Another issue I have with the book is a lack of pictures. You can’t have a soap-making book without full color pictures of soap! It might be that I’ve just been spending too much time on Pinterest lately, but I am learning that visuals are so important in soaping. I have learned more from looking at pictures and video tutorials than I thought possible when I started making soap. Even an instructional book for beginners, like this one, should have good, high-quality pictures to inspire readers.

That said, this book covers all the basics and is excellent for beginners. Highly recommended!

Note: I borrowed this book via Amazon on my Kindle through the Amazon Prime program.

Amy Lowell’s Lilac Soap

Amy Lowell
Amy Lowell via The Poetry Foundation

Amy Lowell is a Massachusetts poet. She loved the return of lilacs to New England in the spring and wrote a beautiful poem about it. I love lilacs, too. My grandmother had a lilac bush in her back yard. They were beautiful and smelled heavenly.

I tried yet another experiment this weekend: lilac soap. Who better to name a New England lilac soap after than Amy Lowell? I had intended to try swirling two colors for the first time, but things didn’t quite work out as I had planned.


  • 8 oz. olive oil
  • 8 oz. coconut oil
  • 12 oz. palm oil
  • 12 oz. coconut oil
  • 13.2 oz. distilled water
  • 5.472 oz. lye
  • 4 T lilac fragrance oil
  • 2 T alkanet powder

Right about Tuesday of this week, I measured out two tablespoons of alkanet powder and 4 oz. of olive oil into a plastic container, stirred well, and put a lid on the container. I put the alkanet and olive oil infusion in a dark cabinet. I took it out today to use with my lilac swirl soap, intending to make two small batches of soap in different colors. I mixed the oils for each of the colors at the same time, measuring out half of the required amount. I put the infused olive oil in my colored bowl so I could remember which batch was supposed to be colored. In case you were wondering, yes, the alkanet infusion stained the plastic, but it didn’t bother me much because I wasn’t trying to prevent staining. If you use colorants and don’t want to stain your plastic, just use a glass jar for infusing instead.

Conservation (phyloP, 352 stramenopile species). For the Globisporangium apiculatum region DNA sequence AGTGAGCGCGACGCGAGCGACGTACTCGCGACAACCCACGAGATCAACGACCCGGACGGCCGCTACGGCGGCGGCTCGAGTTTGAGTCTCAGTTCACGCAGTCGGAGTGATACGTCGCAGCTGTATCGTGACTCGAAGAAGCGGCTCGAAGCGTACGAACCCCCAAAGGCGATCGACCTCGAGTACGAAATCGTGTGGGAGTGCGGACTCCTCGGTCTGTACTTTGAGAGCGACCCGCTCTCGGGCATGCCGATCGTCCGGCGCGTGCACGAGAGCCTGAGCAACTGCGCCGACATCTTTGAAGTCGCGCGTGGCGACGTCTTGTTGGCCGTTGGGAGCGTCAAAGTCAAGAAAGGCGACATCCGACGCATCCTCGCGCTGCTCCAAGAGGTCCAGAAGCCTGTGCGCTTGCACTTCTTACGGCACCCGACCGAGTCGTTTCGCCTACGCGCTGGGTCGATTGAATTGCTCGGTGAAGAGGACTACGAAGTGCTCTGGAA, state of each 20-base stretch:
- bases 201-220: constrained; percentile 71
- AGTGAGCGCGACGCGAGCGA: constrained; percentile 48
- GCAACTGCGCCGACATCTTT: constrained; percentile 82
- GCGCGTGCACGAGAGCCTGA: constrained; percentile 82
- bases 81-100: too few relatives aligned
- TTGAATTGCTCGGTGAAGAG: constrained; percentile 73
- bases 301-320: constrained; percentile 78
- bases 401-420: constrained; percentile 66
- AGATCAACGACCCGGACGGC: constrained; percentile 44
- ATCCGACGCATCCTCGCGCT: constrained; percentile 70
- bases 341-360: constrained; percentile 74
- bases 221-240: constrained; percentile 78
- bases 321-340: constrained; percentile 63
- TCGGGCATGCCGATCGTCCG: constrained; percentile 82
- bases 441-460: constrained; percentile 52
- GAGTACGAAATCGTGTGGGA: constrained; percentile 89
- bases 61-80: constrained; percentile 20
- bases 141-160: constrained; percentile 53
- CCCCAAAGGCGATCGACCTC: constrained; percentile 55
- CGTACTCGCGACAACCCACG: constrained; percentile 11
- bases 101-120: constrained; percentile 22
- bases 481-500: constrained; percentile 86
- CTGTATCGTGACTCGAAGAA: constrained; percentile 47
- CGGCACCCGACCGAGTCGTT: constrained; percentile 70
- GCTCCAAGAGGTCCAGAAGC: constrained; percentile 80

Alkanet InfusionIt was a little scary to clean up afterward. Perhaps it might be best after all just to use something you can dispose of, like a pickle jar.

I had problems with my lye being too hot again, and this time, I was just using distilled water. The common denominator seems to be the lye, which is a new brand. I think I just won’t buy it again once I’ve used it up. It’s too much of a hassle to put my lye in an ice bath every single time I want to make soap. I would expect it when I’m making milk-based soaps, but not water. The lye I bought from Bramble Berry the first time I made soap costs about the same amount, even factoring in shipping, so I will just be ordering it from them.

I mixed the batch without the alkanet first so that I wouldn’t mix colorant from the hand blender into the light mix. I poured 2 T of lilac fragrance oil into each small batch of soap. The trace was too thick when I tried to pour the soap. The lilac fragrance oil accelerated the trace. At any rate, it was all I could do to spoon out globs of the soap into my mold before it hardened too much to use. I had no idea what I was going to get when I cut it open, but I think that’s true whether you spoon it out or swirl it, especially the first time. I just smashed it into mold as quickly as I could and hoped when I cut it the next day all would be well.

Well, I can say this: it could have been worse. I at least have usable soap, even though it isn’t very pretty.

Lilac SoapWhere to begin? Well, the light color is really not very pretty at all, and I suspect that its yellowish tinge comes from the shea butter I used. It actually looks prettier in these photos than it does in person. Trust me. It’s kind of a gross yellow.